"Al-Qaida and its allies -- the terrorists who planned and supported the 9/11 attacks -- are in Pakistan and Afghanistan," the president said. "Multiple intelligence estimates have warned that al Qaeda is actively planning attacks on the U.S. homeland from its safe-haven in Pakistan. And if the Afghan government falls to the Taliban -- or allows al-Qaida to go unchallenged -- that country will again be a base for terrorists who want to kill as many of our people as they possibly can."Listen to President Obama's remarks on Afghanistan:
In addition to directing more troops and resources to Afghanistan, Mr. Obama called for increasing aid to neighboring Pakistan as it confronts mounting attacks by militants.
Just hours before Mr. Obama's speech, a suicide bomber attacks a crowded mosque in the Khyber tribal area of northwestern Pakistan, killing at least 50 people and leaving more bodies buried in the rubble of the building, according to Pakistani officials, reported the Washington Post.
The United States also will launch an intensive diplomatic effort to gain international support for its Afghan-Pakistan plan from Russia, China, India, Saudi Arabia and even Iran, according to the Associated Press.
Obama's special envoy to the region, Richard Holbrooke, will hold bilateral meetings with Afghanistan and Pakistan every six to eight weeks, Reuters reported.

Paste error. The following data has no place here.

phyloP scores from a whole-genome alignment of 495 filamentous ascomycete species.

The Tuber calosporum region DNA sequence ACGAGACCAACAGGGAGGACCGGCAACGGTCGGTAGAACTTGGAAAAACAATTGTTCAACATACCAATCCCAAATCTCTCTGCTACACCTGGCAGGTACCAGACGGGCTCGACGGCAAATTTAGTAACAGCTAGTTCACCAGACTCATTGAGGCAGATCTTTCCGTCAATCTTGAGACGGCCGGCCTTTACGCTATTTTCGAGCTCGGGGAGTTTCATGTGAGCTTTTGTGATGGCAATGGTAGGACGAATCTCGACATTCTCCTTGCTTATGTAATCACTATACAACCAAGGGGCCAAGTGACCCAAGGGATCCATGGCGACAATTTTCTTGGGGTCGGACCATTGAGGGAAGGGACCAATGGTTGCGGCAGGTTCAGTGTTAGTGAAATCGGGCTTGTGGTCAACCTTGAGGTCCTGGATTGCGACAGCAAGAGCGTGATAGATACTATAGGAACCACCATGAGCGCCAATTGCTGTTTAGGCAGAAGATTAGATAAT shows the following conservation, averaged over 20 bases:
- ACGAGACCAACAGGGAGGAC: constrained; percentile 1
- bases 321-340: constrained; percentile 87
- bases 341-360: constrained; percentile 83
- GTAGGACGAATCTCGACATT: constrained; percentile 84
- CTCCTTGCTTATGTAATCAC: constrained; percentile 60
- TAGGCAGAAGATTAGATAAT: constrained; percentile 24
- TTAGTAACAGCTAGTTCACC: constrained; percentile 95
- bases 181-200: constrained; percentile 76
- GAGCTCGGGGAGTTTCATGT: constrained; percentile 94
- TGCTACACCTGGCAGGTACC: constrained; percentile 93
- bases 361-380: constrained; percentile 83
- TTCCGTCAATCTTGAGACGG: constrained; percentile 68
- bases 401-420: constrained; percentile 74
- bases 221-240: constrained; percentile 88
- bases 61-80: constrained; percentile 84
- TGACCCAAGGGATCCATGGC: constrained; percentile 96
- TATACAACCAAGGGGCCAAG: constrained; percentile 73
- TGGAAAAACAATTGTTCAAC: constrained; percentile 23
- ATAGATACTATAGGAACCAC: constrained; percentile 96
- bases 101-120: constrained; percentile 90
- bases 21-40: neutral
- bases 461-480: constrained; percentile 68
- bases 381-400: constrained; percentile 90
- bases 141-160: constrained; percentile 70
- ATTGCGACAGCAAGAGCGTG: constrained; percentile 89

Pakistan embraced the concept of a regional approach and the plan as a whole. "We are in favour of this policy," Prime Minister Yousaf Raza Gilani told reporters, quoted Reuters. "They have accepted our position (that) army action alone is not a solution for all these problems."
President Obama said the overall goal is to "disrupt, dismantle and defeat" the terrorist havens in Pakistan while trying to bolster Afghanistan's military and society. He called the situation in Afghanistan "increasingly perilous."
"For the Afghan people, a return to Taliban rule would condemn their country to brutal governance, international isolation, a paralyzed economy, and the denial of basic human rights to the Afghan people -- especially women and girls," he said.
But the president also said the United States is not in Afghanistan to "control that country or to dictate its future. We are in Afghanistan to confront a common enemy that threatens the United States, our friends and allies, and the people of Afghanistan and Pakistan who have suffered the most at the hands of violent extremists."
Mr. Obama plans to send 4,000 more troops, who will come from the 82nd Airborne Division at Fort Bragg in North Carolina, whose mission will be to train and expand the Afghan army to lead counterinsurgency efforts.
The president also plans to send hundreds more U.S. civilians to help Afghanistan rebuild its infrastructure and revenue-generating programs. The president also pledged to seek an increase in civilian assistance from other countries and groups like the United Nations and international aid groups.
The strategy will cost billions of dollars, though Obama aides would not give specifics before the speech, reported the AP.
President Obama ordered a review of U.S. policy in Afghanistan and Pakistan as one of his first official acts after taking office on Jan. 20.